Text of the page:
CAFA developed a series of “Asthma Fact Sheets” to help people learn what
asthma triggers are and how they can reduce them in their own environments.

REFERENCES:
           The articles listed below have been written by scientists who study links between the environment and asthma. These
scientific articles have been “peer reviewed” which means that other scientists have read and approved the research methods used in
the study before the article was published in the scientific journal.

SELECTED REFERENCES:
“IAQ fact sheet on Biological Pollutants In Your Home.” Indoor Air Quality (IAQ): Publications. Environmental Protection Agency.
www.epa.gov/iaq/pubs

“Magnets.” Los Angeles Controlling Asthma by Stopping Allergens (La Casa).
         http://www.usc.edu/schools/medicine/departments/preventive_medicine/divisions/occupational/research/lacasa/photogallery/Magnet_Engli
         sh.pdf


 For a complete list of references, and more information on how you can take action in your community,
and to see if there is an asthma coalition in your community, go to CAFA’s website at www.calasthma.org.


                           THANKS TO CAFA FROM THE HOPE PARTNERSHIP
                                                                           The HOPE Partnership (HEALTH OBSERVANCES AND
                                                                      PUBLIC EDUCATION) is a nationwide project to raise public
                                                                      awareness about ways research is helping to prevent,
                                                                      detect and/or treat disease/illnesses. HOPE serves to
                                                                      enhance the public’s understanding of biomedical research.
                                                                           Educational materials are being developed on cancer,
                                                                      asthma and allergies, and lead poisoning to coincide with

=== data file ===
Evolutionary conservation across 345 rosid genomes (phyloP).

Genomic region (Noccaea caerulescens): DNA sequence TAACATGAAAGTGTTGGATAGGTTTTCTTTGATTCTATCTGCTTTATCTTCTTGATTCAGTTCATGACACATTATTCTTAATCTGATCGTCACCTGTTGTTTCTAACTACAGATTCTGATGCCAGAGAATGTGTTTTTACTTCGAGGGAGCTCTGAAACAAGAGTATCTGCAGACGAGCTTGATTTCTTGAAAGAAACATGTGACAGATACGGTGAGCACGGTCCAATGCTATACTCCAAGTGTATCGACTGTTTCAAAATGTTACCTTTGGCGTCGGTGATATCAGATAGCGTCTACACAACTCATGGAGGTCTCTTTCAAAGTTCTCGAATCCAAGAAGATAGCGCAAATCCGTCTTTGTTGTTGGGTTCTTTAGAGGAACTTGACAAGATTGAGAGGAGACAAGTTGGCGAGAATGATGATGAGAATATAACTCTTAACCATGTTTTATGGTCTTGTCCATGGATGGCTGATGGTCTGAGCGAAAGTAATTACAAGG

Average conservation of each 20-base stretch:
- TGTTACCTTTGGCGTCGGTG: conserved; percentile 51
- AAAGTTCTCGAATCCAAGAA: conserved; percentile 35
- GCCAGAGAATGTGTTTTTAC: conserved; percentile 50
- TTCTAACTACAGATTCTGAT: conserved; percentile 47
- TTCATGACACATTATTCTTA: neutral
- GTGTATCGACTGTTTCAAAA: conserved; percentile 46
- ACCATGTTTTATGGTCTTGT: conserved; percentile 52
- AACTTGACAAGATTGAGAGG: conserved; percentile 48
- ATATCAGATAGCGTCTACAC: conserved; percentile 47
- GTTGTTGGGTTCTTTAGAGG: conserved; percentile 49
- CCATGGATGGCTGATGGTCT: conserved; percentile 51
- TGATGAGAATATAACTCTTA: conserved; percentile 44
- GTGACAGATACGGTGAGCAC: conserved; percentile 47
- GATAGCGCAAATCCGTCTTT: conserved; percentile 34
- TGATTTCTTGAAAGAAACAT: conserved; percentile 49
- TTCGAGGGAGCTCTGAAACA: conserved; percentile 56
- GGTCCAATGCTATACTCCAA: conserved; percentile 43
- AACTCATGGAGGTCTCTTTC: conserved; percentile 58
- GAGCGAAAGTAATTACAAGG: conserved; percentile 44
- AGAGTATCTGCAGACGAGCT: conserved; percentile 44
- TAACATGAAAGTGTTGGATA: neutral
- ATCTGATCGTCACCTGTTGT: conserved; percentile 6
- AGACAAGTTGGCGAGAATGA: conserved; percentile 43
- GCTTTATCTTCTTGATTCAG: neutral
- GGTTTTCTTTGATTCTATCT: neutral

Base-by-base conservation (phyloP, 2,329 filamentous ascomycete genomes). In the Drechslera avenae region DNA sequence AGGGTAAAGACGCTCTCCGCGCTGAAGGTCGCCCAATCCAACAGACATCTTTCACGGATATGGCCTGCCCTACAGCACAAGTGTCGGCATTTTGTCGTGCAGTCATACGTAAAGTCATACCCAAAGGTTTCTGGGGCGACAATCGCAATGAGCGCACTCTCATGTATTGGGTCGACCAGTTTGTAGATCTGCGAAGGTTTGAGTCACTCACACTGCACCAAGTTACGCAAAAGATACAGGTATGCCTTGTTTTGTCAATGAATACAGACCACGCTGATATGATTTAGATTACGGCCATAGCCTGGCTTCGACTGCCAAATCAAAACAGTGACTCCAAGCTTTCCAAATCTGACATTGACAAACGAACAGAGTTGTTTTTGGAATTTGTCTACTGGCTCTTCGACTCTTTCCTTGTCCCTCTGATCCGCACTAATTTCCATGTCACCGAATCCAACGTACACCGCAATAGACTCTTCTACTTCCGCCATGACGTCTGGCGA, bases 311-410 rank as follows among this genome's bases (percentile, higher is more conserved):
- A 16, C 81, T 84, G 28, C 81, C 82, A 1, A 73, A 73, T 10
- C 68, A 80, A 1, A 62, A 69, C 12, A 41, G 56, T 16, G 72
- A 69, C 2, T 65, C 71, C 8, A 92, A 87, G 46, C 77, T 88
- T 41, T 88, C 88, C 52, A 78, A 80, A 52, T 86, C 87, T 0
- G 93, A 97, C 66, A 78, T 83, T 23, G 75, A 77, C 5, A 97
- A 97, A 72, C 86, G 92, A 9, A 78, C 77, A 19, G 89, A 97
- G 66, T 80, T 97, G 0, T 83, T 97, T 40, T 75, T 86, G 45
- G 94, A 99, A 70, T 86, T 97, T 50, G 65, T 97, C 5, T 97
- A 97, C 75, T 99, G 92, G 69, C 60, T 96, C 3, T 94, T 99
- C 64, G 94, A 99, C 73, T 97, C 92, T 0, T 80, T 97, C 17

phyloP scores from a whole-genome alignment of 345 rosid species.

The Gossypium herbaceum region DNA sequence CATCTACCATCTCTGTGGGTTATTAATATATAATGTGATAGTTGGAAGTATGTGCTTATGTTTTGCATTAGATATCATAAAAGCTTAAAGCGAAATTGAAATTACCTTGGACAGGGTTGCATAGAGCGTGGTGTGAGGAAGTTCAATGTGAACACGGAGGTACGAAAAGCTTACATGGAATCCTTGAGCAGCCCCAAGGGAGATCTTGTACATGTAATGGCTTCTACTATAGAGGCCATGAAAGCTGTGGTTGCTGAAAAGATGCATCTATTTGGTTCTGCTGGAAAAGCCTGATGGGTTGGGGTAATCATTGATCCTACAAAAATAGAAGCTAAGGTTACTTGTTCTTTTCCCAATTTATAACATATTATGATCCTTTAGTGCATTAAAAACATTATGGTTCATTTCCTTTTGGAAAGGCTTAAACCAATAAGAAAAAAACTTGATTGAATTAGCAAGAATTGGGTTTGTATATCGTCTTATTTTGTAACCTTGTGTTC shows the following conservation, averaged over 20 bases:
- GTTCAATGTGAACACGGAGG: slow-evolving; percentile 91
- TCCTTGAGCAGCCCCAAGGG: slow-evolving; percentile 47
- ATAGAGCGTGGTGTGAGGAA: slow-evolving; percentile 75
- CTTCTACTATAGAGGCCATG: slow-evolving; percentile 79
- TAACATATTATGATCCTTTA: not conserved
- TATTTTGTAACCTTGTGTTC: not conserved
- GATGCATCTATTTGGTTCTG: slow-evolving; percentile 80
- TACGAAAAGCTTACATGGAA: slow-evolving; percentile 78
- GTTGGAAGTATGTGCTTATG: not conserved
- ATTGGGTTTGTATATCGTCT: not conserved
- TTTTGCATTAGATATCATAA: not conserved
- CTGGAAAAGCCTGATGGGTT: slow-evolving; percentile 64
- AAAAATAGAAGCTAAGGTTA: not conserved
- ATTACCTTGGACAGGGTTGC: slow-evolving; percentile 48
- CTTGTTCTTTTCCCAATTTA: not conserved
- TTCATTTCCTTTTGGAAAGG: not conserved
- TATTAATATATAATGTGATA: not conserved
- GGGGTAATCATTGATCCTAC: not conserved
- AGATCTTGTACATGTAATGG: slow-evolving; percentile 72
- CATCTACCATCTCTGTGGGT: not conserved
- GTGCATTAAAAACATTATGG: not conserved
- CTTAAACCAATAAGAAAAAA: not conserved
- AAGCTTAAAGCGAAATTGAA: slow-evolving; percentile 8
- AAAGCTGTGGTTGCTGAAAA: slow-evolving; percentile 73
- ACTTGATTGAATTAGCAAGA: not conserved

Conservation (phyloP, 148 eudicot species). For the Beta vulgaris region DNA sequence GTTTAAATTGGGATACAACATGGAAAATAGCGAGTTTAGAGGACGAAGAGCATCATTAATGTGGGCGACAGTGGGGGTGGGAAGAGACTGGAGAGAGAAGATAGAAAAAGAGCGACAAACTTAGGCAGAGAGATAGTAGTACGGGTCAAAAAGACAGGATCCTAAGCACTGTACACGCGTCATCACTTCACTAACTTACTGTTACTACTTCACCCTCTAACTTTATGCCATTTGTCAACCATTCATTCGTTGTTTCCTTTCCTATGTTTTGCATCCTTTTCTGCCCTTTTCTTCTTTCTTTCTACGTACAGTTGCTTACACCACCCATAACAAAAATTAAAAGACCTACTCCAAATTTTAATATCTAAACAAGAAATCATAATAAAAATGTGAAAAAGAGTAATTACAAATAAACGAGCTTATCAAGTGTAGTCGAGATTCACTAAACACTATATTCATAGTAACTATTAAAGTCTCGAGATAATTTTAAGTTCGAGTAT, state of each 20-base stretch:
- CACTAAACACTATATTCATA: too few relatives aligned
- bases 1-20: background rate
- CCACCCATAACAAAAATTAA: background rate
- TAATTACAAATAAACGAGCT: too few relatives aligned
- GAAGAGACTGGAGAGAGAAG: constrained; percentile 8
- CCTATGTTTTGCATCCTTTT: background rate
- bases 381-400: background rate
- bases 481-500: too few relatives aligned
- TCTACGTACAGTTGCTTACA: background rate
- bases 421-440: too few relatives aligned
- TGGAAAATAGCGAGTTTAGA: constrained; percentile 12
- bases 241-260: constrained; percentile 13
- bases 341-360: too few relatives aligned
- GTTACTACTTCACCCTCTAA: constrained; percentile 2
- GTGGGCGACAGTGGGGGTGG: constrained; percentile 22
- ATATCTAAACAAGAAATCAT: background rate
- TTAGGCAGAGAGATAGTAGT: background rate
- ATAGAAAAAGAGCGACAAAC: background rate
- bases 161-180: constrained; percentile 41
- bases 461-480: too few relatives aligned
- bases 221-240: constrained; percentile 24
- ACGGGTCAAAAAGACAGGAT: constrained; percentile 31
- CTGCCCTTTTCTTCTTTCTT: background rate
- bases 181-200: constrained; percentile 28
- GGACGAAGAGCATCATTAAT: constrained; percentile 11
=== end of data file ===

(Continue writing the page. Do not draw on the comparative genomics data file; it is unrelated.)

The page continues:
Cancer Control Month, Asthma and Allergy Awareness
                                                                      Month and Lead Poisoning Prevention Week. Project
                                                                      partners include staff and scientists at University of
                                                                      Medicine and Dentistry of New Jersey (Project Managers),
                                                                      Oregon State University, University of Arizona, University of
                                                                      North Carolina at Chapel Hill, University of Southern
                                                                      California/ University of California, Los Angeles, University
                                                                      of Texas M.D. Anderson Cancer Center, and University of
                                                                      Wisconsin- Madison.
                             For more information, please contact 732-235-4988 or csche-sph@umdnj.edu.
                                Thanks to CAFA for giving permission to the HOPE Partnership
                                    to adapt these Asthma Fact Sheets for education use.

  Fact Sheet text adapted with permission from the                               Fact Sheet created by the Southern California
  “Asthma Fact Sheets” developed by Community                                  Environmental Health Sciences Center (SCEHSC) at
          Action to Fight Asthma (CAFA)                                               the University of Southern California

				
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posted:9/27/2011